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I'm working on a Linux host with mysql command. I have a script that runs batch mysql commands (like mysql -e "select...") and I wish to summarize execution time of each of the commands.

Is there a way to get mysql exec time from the command line?

For example, in mysql interactive mode, execution result comes with a time, like this:

mysql> select count(*) from trialtable;
| count(*) |
|     4000 |
1 row in set (0.00 sec)

Can I get the same profile in command line?

Thank you

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Is it fair game to throw time in front of the commands? Or do you want the real amount of execution time that MySQL consumes while computing the results? – sarnold Feb 22 '12 at 3:03
@sarnold Yes I wish to see "real" time. – X.M. Feb 22 '12 at 7:32

2 Answers 2

up vote 6 down vote accepted

You can use

set profiling=1

and then, later,

show profiles

which will give a list of commands and times.



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This works. Thank you! – X.M. Feb 22 '12 at 7:33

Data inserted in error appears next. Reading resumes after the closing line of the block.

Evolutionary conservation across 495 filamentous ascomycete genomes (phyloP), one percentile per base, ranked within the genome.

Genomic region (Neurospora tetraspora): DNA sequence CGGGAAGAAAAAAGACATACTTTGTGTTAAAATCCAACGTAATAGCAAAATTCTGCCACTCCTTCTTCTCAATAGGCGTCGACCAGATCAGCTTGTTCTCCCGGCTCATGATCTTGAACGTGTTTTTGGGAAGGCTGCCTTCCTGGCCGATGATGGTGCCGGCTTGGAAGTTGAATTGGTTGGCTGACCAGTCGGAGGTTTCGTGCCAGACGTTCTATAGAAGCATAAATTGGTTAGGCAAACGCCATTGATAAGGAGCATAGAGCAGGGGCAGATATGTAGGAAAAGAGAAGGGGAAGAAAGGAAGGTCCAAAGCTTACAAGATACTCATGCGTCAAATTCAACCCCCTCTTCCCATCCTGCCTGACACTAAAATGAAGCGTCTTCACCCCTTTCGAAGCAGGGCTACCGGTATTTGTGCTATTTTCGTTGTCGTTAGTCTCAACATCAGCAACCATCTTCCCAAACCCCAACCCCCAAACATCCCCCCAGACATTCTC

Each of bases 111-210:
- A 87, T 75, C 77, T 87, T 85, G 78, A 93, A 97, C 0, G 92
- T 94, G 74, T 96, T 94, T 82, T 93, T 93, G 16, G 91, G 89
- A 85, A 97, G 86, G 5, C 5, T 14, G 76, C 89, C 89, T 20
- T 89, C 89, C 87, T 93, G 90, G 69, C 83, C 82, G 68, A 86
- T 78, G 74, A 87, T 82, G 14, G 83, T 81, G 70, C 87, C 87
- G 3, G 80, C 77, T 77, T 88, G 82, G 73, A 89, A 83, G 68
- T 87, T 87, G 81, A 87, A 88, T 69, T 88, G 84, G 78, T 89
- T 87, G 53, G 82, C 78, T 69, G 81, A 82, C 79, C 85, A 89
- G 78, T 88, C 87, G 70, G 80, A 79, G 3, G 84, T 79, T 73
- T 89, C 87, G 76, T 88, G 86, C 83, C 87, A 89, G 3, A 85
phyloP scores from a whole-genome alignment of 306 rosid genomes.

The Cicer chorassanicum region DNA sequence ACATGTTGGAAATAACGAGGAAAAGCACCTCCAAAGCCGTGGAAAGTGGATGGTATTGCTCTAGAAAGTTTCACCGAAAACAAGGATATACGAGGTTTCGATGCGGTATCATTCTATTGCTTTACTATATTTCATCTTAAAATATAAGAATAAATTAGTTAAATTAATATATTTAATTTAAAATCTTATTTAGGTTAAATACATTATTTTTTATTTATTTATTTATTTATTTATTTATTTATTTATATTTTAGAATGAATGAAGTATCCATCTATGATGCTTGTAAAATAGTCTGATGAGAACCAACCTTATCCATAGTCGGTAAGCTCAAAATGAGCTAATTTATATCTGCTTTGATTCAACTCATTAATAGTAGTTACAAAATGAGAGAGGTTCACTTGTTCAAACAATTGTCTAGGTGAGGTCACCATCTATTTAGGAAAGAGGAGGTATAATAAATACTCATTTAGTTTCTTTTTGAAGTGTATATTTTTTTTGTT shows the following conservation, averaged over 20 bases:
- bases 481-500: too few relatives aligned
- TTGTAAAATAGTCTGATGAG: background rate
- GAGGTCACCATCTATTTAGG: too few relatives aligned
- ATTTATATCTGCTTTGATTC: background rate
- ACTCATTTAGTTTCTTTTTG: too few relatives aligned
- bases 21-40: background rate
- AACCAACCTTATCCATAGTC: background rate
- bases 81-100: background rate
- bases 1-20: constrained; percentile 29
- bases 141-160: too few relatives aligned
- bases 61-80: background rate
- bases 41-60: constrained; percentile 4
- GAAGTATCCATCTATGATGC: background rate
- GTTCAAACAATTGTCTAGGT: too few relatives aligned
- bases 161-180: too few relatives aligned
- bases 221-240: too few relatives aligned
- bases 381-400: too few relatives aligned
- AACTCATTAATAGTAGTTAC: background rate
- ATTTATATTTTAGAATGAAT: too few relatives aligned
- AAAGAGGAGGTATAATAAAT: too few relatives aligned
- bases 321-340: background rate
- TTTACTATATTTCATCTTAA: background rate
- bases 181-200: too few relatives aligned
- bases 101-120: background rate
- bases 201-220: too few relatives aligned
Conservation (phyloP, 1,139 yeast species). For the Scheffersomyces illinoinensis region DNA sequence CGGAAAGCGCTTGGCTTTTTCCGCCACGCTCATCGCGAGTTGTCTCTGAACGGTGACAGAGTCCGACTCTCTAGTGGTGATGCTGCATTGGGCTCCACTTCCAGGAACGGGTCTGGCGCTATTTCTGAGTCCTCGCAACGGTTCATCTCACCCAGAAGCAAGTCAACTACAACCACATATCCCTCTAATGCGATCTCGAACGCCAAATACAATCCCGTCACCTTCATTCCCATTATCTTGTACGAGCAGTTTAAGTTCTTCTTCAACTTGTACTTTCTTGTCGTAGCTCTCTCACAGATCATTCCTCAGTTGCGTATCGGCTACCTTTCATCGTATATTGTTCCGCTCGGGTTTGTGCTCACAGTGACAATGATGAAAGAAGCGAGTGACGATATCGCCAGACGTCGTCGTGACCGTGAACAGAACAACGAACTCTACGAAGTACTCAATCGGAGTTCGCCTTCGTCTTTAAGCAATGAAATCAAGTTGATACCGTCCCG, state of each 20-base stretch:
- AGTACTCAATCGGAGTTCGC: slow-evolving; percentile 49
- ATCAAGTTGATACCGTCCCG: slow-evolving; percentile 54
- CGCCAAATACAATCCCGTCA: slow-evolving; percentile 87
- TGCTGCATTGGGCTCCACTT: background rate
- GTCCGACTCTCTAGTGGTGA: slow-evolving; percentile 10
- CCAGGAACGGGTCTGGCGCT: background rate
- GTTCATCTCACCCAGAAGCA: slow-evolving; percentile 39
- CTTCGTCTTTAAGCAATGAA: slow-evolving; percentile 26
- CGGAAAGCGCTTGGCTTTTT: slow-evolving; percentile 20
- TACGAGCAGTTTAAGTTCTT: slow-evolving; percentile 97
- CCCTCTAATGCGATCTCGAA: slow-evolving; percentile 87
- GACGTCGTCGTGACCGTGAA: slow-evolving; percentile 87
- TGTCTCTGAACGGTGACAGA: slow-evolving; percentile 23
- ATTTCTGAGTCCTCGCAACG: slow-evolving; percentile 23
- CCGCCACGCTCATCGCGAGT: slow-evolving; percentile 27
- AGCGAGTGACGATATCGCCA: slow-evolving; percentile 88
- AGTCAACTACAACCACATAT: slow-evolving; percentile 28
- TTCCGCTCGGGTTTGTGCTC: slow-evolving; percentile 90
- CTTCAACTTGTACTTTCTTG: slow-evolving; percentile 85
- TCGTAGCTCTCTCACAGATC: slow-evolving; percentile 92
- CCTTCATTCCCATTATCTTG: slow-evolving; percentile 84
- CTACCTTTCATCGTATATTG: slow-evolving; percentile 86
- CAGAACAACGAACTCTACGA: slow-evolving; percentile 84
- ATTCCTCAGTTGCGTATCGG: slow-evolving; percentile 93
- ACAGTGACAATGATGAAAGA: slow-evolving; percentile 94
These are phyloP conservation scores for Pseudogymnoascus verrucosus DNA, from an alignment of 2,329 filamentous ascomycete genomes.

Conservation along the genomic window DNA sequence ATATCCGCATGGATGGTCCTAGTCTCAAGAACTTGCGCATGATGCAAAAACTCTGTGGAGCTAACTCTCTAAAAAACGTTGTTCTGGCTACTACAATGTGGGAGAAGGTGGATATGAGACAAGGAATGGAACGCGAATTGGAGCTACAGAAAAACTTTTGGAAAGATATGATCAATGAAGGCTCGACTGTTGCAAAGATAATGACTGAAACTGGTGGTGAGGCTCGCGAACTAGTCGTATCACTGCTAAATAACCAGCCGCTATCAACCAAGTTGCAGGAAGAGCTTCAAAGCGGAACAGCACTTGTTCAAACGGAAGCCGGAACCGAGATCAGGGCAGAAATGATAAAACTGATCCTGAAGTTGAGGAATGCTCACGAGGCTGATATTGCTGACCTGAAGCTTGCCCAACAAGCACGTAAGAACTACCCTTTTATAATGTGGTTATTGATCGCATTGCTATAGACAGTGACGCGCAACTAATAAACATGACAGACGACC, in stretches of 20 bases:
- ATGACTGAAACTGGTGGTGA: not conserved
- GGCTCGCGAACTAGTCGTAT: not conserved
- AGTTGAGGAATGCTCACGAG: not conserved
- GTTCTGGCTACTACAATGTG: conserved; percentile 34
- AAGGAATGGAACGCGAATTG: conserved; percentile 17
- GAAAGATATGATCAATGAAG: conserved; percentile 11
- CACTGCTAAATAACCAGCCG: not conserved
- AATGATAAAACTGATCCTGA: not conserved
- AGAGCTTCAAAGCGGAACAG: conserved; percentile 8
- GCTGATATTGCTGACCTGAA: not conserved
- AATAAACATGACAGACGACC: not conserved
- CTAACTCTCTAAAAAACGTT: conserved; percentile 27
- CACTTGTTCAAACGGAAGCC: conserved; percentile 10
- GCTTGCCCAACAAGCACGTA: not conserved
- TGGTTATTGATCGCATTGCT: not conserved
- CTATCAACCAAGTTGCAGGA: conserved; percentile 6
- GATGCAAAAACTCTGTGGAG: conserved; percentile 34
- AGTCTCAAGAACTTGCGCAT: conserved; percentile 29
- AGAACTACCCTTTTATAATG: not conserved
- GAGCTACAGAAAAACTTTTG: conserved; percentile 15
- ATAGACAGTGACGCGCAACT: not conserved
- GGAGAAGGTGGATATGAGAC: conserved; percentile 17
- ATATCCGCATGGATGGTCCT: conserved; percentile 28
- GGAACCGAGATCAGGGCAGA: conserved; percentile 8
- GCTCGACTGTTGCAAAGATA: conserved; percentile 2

Here is the exact syntax...

mysql_query("SET profiling = 1;");
if (mysql_errno()) { die( "ERROR ".mysql_errno($link) . ": " . mysql_error($link) ); }

$query="SELECT some_field_name FROM some_table_name";
$result = mysql_query($query);
if (mysql_errno()) { die( "ERROR ".mysql_errno($link) . ": " . mysql_error($link) ); }

$exec_time_result=mysql_query("SELECT query_id, SUM(duration) FROM information_schema.profiling GROUP BY query_id ORDER BY query_id DESC LIMIT 1;");
if (mysql_errno()) { die( "ERROR ".mysql_errno($link) . ": " . mysql_error($link) ); }
$exec_time_row = mysql_fetch_array($exec_time_result);

echo "<p>Query executed in ".$exec_time_row[1].' seconds';
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